It is important to point out that few of our parish churches from previous eras could have been built under such tough requirements. Notwithstanding a major donor, most of the Catholic churches of the nineteenth and early twentieth centuries were built and paid for over a long period of time by poor immigrants and their children. These churches would be “dedicated” after construction but were not “solemnly consecrated” until their mortgage was all paid off. This process, often taking from twenty to fifty years, allowed the faithful from different generations to participate in paying for them, and is the main reason for the existence of these incredible cathedral-like structures in the working-class neighborhoods of our cities. Today, many of these churches continue to be the pride of their neighborhoods, and the faithful work hard to maintain and restore them.
In the past, when Catholics were less financially successful than today, pastors were allowed to build as they saw fit. Often, Monsignor O’Callaghan had a taste for Rome or for Lombardy and hired a talented architect who designed a beautiful, solid, and expensive building. Unlike today, these working-class parishes were not endowed with owners of companies or wealthy professionals. Yet over time, with prayer and raffles, the church would get built and eventually paid off. These were entrepreneurial pastors, who thought big, and were willing to take a risk for the sake of the house of God. It probably helped that these builder priests stayed in the parish until the building was paid off and that the debt was seen as theirs and the parish’s, not the bishop’s. When they succeeded — and sometimes the people had to wait decades — they would have built a beautiful church that would stand for generations.
Our buildings are a symbol of our faith, catechisms in stone for the faithful, and should be seen as a gift for future generations. Elements, whether custom statuary or brick and stone, should be considered for their life-cycle costs, not just their up-front costs. If we build in this way we will understand our Catholic buildings are investments, investments in faith and in the future of the Church. Thus parishes should be allowed to have reasonable budgets for the size of their churches. New churches should be able to borrow like a homeowner would, for twenty or thirty years. Not only will this allow us to build better buildings, but it also means that the cost of the building will be paid for by more of the people who will eventually use it. If the diocese could develop a more realistic cash-and-pledges scenario (such as 20 percent cash down) a three-thousand-family parish trying to build a twelve-hundred-seat church could afford to build a beautiful church closer in quality to the ones their poor immigrant forebears constructed.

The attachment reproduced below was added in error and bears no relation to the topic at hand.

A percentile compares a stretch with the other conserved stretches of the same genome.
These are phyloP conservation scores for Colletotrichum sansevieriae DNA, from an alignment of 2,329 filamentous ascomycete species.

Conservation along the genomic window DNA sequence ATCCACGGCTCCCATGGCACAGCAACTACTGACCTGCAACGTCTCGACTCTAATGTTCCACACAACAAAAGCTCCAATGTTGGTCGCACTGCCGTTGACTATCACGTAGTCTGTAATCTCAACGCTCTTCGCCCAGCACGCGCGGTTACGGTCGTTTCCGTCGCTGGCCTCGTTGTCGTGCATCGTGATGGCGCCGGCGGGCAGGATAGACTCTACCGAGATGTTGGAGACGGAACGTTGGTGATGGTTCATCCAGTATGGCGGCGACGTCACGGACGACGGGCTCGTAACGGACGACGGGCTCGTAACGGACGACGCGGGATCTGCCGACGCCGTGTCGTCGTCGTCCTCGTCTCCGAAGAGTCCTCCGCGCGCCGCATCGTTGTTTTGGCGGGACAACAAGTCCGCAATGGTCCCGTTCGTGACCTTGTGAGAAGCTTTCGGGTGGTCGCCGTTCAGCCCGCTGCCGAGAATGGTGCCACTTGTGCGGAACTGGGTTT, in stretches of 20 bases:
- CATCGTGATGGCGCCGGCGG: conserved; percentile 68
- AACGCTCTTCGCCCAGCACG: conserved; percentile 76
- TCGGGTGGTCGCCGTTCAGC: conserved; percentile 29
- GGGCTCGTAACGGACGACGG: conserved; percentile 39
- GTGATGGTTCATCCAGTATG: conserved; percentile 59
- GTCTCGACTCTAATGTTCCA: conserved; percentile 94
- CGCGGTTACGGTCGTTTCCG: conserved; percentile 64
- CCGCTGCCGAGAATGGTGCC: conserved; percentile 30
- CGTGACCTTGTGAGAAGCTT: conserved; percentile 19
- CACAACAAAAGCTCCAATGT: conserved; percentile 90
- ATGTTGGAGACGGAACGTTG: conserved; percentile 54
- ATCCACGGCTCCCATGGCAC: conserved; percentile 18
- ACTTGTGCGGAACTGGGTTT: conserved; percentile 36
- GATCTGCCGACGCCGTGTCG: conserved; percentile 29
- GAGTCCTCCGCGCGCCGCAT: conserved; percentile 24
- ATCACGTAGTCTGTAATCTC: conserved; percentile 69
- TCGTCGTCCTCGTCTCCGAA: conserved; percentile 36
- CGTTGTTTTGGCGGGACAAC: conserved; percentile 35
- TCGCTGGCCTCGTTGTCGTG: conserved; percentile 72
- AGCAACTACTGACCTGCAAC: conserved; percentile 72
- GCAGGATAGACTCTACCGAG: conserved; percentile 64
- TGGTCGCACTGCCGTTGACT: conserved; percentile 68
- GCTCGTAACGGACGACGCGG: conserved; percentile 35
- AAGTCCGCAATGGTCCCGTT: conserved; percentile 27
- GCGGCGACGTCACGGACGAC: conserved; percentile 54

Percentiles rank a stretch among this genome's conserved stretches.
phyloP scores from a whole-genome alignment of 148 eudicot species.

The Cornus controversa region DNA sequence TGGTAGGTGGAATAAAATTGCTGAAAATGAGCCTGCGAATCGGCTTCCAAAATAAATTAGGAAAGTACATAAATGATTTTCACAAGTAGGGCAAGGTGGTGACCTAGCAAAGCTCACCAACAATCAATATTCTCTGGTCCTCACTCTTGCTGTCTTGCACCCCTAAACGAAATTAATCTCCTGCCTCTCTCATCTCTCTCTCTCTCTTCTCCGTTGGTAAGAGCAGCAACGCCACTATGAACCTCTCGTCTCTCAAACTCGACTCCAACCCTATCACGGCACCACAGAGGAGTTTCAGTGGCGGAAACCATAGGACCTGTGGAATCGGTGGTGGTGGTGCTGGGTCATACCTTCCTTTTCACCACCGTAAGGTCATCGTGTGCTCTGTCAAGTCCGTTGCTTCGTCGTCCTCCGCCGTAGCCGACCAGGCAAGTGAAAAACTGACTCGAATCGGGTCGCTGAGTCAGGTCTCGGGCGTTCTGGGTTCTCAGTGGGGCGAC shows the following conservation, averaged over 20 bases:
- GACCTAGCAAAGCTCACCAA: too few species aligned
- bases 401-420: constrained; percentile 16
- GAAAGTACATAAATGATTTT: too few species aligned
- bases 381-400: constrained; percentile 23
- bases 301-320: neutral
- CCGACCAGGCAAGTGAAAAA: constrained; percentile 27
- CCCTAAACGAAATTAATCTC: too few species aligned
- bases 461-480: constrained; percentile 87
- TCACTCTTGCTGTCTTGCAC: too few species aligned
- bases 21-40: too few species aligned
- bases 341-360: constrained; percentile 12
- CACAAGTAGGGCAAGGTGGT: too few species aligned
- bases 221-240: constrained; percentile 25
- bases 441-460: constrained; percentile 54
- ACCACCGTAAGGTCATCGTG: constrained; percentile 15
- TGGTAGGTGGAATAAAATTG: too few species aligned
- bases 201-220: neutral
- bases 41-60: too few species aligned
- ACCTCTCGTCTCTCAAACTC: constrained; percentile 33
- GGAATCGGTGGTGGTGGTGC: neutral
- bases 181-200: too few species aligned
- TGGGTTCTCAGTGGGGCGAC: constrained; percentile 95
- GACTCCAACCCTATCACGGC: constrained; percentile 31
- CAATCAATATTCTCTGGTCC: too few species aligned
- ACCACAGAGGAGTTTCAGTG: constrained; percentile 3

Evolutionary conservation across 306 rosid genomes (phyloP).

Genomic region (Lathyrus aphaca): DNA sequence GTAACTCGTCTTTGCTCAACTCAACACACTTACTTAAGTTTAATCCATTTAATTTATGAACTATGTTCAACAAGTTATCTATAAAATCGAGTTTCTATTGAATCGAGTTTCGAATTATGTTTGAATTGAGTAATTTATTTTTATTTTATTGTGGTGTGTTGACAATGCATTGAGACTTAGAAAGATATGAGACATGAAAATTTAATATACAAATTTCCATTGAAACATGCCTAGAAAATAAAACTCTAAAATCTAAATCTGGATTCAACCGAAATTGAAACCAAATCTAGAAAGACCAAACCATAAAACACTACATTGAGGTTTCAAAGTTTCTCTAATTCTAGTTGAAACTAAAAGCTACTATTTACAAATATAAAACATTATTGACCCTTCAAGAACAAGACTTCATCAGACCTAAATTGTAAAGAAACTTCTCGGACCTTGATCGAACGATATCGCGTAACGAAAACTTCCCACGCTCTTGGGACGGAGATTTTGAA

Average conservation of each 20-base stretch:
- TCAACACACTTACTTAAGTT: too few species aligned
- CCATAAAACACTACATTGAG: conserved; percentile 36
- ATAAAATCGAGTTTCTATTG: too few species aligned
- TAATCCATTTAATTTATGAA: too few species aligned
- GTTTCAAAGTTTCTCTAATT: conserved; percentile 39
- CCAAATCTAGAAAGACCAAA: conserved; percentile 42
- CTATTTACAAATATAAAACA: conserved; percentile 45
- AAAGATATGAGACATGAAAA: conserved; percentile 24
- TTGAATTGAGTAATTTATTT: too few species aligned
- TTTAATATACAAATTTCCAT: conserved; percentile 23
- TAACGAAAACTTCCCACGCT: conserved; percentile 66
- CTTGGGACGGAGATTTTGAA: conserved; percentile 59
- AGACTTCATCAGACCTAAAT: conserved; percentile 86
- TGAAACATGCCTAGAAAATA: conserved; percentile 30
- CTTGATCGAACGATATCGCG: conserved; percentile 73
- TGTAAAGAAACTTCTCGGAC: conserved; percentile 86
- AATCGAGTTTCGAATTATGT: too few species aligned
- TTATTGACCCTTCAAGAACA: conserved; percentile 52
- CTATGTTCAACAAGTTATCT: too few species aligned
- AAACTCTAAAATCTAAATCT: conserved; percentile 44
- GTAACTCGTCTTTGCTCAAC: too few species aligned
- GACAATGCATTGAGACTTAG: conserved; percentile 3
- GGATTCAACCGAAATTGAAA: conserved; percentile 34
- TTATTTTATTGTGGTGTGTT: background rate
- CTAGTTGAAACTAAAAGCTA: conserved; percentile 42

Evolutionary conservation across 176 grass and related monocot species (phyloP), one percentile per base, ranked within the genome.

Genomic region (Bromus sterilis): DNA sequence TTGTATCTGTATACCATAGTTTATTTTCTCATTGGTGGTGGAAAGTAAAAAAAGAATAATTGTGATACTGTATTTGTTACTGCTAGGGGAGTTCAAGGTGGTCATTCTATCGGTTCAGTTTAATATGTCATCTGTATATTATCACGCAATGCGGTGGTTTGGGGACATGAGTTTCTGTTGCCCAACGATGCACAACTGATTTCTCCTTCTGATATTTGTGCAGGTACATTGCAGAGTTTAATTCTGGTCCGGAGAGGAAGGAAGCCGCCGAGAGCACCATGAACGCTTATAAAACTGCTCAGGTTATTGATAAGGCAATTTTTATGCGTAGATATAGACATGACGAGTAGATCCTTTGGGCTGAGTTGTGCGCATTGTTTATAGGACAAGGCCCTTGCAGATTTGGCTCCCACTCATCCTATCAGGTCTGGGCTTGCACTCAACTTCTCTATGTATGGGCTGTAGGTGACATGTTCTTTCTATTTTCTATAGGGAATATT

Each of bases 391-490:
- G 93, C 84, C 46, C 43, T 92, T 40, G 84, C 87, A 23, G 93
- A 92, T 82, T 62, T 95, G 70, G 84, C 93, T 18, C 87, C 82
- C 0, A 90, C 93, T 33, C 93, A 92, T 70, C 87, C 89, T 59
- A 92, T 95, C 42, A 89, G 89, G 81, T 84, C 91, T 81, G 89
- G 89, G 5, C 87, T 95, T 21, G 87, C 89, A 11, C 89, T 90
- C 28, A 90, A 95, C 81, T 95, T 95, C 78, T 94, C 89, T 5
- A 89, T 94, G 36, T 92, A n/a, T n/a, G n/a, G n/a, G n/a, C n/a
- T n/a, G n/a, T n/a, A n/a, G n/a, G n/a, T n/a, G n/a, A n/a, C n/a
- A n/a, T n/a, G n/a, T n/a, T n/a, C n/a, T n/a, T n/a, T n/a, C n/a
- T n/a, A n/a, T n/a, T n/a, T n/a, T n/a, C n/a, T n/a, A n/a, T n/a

Duncan Stroik received his architectural education from the University of Virginia and Yale University. Following graduation, he served as a project designer for the architect Allan Greenberg, with whom he designed a number of prestigious civic, institutional, collegiate and residential projects. In 1990 Stroik was invited to help form and implement a new curriculum in classical architecture at the University of Notre Dame, later hailed by the New York Times as the “Athens of the new movement”. He is also the principal of Duncan G. Stroik Architect, LLC, and editor of the journal Sacred Architecture.
His most recently completed work is the campus chapel of Thomas Aquinas College, featured in the April 2008 AB.
This article first appeared as an editorial in Sacred Architecture (Volume 14, November 2008) and is accessible online at http://www.sacredarchitecture.org/articles/catechismus_in_lapidem/ It appears here with Dr. Stroik’s kind permission.